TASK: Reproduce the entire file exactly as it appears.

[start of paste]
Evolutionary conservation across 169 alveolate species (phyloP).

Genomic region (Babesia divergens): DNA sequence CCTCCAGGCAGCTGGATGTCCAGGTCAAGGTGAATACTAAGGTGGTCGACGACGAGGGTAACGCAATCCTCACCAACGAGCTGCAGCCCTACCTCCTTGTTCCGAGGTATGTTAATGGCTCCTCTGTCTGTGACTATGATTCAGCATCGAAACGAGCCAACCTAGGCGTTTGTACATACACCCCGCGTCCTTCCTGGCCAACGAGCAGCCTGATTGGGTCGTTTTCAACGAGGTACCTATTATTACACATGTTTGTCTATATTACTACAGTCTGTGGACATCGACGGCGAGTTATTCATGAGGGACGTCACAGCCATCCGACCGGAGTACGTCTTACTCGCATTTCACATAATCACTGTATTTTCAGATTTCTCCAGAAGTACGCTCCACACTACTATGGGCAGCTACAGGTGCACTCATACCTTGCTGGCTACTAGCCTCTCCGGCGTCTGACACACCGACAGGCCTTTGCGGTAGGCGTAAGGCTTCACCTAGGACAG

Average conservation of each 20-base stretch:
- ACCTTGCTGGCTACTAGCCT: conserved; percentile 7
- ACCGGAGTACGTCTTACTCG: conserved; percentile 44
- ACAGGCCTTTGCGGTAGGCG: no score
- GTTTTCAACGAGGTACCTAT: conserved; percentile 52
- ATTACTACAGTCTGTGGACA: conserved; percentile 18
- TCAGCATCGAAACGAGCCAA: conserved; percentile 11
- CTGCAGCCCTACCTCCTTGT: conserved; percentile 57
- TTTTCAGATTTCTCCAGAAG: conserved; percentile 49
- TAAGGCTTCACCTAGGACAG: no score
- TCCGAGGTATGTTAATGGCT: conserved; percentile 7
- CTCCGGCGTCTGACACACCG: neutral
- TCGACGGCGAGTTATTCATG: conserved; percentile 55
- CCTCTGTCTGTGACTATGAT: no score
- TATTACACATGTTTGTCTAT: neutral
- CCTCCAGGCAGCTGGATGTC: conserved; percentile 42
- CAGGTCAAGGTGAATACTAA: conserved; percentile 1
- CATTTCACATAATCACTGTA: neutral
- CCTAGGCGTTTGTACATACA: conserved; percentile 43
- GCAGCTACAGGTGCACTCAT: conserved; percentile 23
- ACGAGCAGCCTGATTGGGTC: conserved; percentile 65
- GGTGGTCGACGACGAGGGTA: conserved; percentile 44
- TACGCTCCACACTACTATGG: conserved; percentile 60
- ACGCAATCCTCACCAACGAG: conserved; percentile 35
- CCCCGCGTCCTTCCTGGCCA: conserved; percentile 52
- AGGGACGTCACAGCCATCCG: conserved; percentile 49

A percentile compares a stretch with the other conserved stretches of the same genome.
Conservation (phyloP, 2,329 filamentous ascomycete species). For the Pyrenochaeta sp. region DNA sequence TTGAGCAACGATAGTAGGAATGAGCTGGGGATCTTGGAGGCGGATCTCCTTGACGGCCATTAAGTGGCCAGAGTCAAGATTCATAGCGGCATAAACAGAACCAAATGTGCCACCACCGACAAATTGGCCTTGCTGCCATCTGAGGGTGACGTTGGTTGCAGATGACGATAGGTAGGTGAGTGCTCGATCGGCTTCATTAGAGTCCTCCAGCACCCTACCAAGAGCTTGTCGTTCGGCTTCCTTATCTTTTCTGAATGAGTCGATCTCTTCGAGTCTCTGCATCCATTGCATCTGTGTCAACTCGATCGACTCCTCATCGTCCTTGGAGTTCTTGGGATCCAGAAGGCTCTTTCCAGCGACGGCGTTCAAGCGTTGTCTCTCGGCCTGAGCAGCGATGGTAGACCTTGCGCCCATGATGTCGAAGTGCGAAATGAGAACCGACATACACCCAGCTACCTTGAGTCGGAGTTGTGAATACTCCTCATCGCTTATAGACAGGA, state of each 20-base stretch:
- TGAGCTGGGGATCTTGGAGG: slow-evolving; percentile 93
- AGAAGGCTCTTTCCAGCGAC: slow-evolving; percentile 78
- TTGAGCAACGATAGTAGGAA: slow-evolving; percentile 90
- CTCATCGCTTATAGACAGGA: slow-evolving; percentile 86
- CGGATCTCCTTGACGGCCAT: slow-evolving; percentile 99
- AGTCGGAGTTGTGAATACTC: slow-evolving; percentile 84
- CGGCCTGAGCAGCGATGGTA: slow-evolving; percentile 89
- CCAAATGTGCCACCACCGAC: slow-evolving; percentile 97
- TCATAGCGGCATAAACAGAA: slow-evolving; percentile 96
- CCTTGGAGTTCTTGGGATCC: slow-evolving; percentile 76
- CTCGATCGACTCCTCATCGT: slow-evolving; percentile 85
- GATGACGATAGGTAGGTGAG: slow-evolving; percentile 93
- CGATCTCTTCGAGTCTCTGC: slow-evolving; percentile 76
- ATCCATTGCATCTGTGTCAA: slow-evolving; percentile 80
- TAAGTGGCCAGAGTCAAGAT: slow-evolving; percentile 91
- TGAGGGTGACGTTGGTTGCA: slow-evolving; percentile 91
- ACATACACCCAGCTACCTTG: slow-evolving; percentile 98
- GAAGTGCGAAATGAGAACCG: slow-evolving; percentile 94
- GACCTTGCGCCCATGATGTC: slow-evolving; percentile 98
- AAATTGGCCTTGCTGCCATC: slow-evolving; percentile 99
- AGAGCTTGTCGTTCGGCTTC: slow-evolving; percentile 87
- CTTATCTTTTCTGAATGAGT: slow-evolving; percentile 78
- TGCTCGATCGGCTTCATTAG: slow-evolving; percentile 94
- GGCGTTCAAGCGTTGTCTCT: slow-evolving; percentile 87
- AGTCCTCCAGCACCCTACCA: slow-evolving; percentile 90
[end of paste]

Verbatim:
Evolutionary conservation across 169 alveolate species (phyloP).

Genomic region (Babesia divergens): DNA sequence CCTCCAGGCAGCTGGATGTCCAGGTCAAGGTGAATACTAAGGTGGTCGACGACGAGGGTAACGCAATCCTCACCAACGAGCTGCAGCCCTACCTCCTTGTTCCGAGGTATGTTAATGGCTCCTCTGTCTGTGACTATGATTCAGCATCGAAACGAGCCAACCTAGGCGTTTGTACATACACCCCGCGTCCTTCCTGGCCAACGAGCAGCCTGATTGGGTCGTTTTCAACGAGGTACCTATTATTACACATGTTTGTCTATATTACTACAGTCTGTGGACATCGACGGCGAGTTATTCATGAGGGACGTCACAGCCATCCGACCGGAGTACGTCTTACTCGCATTTCACATAATCACTGTATTTTCAGATTTCTCCAGAAGTACGCTCCACACTACTATGGGCAGCTACAGGTGCACTCATACCTTGCTGGCTACTAGCCTCTCCGGCGTCTGACACACCGACAGGCCTTTGCGGTAGGCGTAAGGCTTCACCTAGGACAG

Average conservation of each 20-base stretch:
- ACCTTGCTGGCTACTAGCCT: conserved; percentile 7
- ACCGGAGTACGTCTTACTCG: conserved; percentile 44
- ACAGGCCTTTGCGGTAGGCG: no score
- GTTTTCAACGAGGTACCTAT: conserved; percentile 52
- ATTACTACAGTCTGTGGACA: conserved; percentile 18
- TCAGCATCGAAACGAGCCAA: conserved; percentile 11
- CTGCAGCCCTACCTCCTTGT: conserved; percentile 57
- TTTTCAGATTTCTCCAGAAG: conserved; percentile 49
- TAAGGCTTCACCTAGGACAG: no score
- TCCGAGGTATGTTAATGGCT: conserved; percentile 7
- CTCCGGCGTCTGACACACCG: neutral
- TCGACGGCGAGTTATTCATG: conserved; percentile 55
- CCTCTGTCTGTGACTATGAT: no score
- TATTACACATGTTTGTCTAT: neutral
- CCTCCAGGCAGCTGGATGTC: conserved; percentile 42
- CAGGTCAAGGTGAATACTAA: conserved; percentile 1
- CATTTCACATAATCACTGTA: neutral
- CCTAGGCGTTTGTACATACA: conserved; percentile 43
- GCAGCTACAGGTGCACTCAT: conserved; percentile 23
- ACGAGCAGCCTGATTGGGTC: conserved; percentile 65
- GGTGGTCGACGACGAGGGTA: conserved; percentile 44
- TACGCTCCACACTACTATGG: conserved; percentile 60
- ACGCAATCCTCACCAACGAG: conserved; percentile 35
- CCCCGCGTCCTTCCTGGCCA: conserved; percentile 52
- AGGGACGTCACAGCCATCCG: conserved; percentile 49

A percentile compares a stretch with the other conserved stretches of the same genome.
Conservation (phyloP, 2,329 filamentous ascomycete species). For the Pyrenochaeta sp. region DNA sequence TTGAGCAACGATAGTAGGAATGAGCTGGGGATCTTGGAGGCGGATCTCCTTGACGGCCATTAAGTGGCCAGAGTCAAGATTCATAGCGGCATAAACAGAACCAAATGTGCCACCACCGACAAATTGGCCTTGCTGCCATCTGAGGGTGACGTTGGTTGCAGATGACGATAGGTAGGTGAGTGCTCGATCGGCTTCATTAGAGTCCTCCAGCACCCTACCAAGAGCTTGTCGTTCGGCTTCCTTATCTTTTCTGAATGAGTCGATCTCTTCGAGTCTCTGCATCCATTGCATCTGTGTCAACTCGATCGACTCCTCATCGTCCTTGGAGTTCTTGGGATCCAGAAGGCTCTTTCCAGCGACGGCGTTCAAGCGTTGTCTCTCGGCCTGAGCAGCGATGGTAGACCTTGCGCCCATGATGTCGAAGTGCGAAATGAGAACCGACATACACCCAGCTACCTTGAGTCGGAGTTGTGAATACTCCTCATCGCTTATAGACAGGA, state of each 20-base stretch:
- TGAGCTGGGGATCTTGGAGG: slow-evolving; percentile 93
- AGAAGGCTCTTTCCAGCGAC: slow-evolving; percentile 78
- TTGAGCAACGATAGTAGGAA: slow-evolving; percentile 90
- CTCATCGCTTATAGACAGGA: slow-evolving; percentile 86
- CGGATCTCCTTGACGGCCAT: slow-evolving; percentile 99
- AGTCGGAGTTGTGAATACTC: slow-evolving; percentile 84
- CGGCCTGAGCAGCGATGGTA: slow-evolving; percentile 89
- CCAAATGTGCCACCACCGAC: slow-evolving; percentile 97
- TCATAGCGGCATAAACAGAA: slow-evolving; percentile 96
- CCTTGGAGTTCTTGGGATCC: slow-evolving; percentile 76
- CTCGATCGACTCCTCATCGT: slow-evolving; percentile 85
- GATGACGATAGGTAGGTGAG: slow-evolving; percentile 93
- CGATCTCTTCGAGTCTCTGC: slow-evolving; percentile 76
- ATCCATTGCATCTGTGTCAA: slow-evolving; percentile 80
- TAAGTGGCCAGAGTCAAGAT: slow-evolving; percentile 91
- TGAGGGTGACGTTGGTTGCA: slow-evolving; percentile 91
- ACATACACCCAGCTACCTTG: slow-evolving; percentile 98
- GAAGTGCGAAATGAGAACCG: slow-evolving; percentile 94
- GACCTTGCGCCCATGATGTC: slow-evolving; percentile 98
- AAATTGGCCTTGCTGCCATC: slow-evolving; percentile 99
- AGAGCTTGTCGTTCGGCTTC: slow-evolving; percentile 87
- CTTATCTTTTCTGAATGAGT: slow-evolving; percentile 78
- TGCTCGATCGGCTTCATTAG: slow-evolving; percentile 94
- GGCGTTCAAGCGTTGTCTCT: slow-evolving; percentile 87
- AGTCCTCCAGCACCCTACCA: slow-evolving; percentile 90